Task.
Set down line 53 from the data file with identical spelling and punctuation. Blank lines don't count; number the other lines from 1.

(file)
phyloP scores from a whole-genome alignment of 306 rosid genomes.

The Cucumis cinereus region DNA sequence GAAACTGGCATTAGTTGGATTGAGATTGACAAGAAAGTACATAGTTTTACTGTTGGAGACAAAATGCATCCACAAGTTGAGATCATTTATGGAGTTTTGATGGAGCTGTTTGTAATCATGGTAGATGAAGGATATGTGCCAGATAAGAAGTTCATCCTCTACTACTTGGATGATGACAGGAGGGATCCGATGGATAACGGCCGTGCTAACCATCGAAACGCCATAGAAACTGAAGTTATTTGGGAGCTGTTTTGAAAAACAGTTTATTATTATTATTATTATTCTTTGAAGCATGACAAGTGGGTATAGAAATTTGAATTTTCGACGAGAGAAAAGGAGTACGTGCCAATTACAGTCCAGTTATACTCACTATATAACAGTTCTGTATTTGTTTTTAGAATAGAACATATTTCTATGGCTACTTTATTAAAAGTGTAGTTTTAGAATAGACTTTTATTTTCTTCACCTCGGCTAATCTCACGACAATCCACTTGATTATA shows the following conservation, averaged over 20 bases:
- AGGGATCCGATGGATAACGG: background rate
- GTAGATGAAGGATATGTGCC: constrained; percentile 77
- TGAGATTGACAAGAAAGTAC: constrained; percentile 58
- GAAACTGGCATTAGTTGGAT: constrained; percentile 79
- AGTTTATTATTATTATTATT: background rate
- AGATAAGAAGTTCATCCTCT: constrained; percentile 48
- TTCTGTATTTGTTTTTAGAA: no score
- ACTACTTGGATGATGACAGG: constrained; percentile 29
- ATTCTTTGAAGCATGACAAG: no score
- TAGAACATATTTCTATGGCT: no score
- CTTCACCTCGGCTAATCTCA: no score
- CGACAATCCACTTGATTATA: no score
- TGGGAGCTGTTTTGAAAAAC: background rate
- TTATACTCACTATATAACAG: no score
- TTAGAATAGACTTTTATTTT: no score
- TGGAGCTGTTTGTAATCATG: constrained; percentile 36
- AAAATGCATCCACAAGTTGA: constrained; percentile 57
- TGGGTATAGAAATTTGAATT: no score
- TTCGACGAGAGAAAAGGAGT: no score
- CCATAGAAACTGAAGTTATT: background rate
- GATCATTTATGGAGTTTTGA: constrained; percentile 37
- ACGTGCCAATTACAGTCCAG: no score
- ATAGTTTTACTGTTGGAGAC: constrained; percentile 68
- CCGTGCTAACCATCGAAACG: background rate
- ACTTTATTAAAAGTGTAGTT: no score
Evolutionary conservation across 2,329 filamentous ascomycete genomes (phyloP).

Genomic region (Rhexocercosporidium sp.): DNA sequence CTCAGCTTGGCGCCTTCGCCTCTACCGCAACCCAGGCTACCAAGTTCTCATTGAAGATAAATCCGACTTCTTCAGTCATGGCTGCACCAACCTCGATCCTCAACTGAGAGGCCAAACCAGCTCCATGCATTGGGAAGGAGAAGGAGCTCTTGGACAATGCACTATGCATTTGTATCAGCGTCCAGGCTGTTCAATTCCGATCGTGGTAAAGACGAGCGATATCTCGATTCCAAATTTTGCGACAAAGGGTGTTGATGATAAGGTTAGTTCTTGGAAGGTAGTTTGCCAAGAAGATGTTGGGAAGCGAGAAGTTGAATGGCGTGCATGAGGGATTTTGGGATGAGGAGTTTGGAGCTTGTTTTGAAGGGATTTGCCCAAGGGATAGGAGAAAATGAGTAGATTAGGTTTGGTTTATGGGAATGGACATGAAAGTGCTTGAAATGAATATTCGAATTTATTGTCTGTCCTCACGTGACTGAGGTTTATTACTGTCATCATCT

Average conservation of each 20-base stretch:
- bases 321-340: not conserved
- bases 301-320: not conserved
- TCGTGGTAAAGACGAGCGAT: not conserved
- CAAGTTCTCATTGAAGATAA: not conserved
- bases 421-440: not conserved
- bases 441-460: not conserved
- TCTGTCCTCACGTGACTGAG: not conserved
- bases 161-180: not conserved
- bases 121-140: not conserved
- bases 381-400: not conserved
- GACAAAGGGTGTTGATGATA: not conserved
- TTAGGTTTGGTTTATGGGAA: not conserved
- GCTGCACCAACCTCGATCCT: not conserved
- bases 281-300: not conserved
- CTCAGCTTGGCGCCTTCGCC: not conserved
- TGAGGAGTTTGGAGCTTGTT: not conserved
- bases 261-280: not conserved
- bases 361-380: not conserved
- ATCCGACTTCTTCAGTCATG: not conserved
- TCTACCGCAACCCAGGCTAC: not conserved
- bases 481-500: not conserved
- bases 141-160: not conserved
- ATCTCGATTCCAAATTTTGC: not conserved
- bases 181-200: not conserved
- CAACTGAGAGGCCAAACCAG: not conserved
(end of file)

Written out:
- ATCTCGATTCCAAATTTTGC: not conserved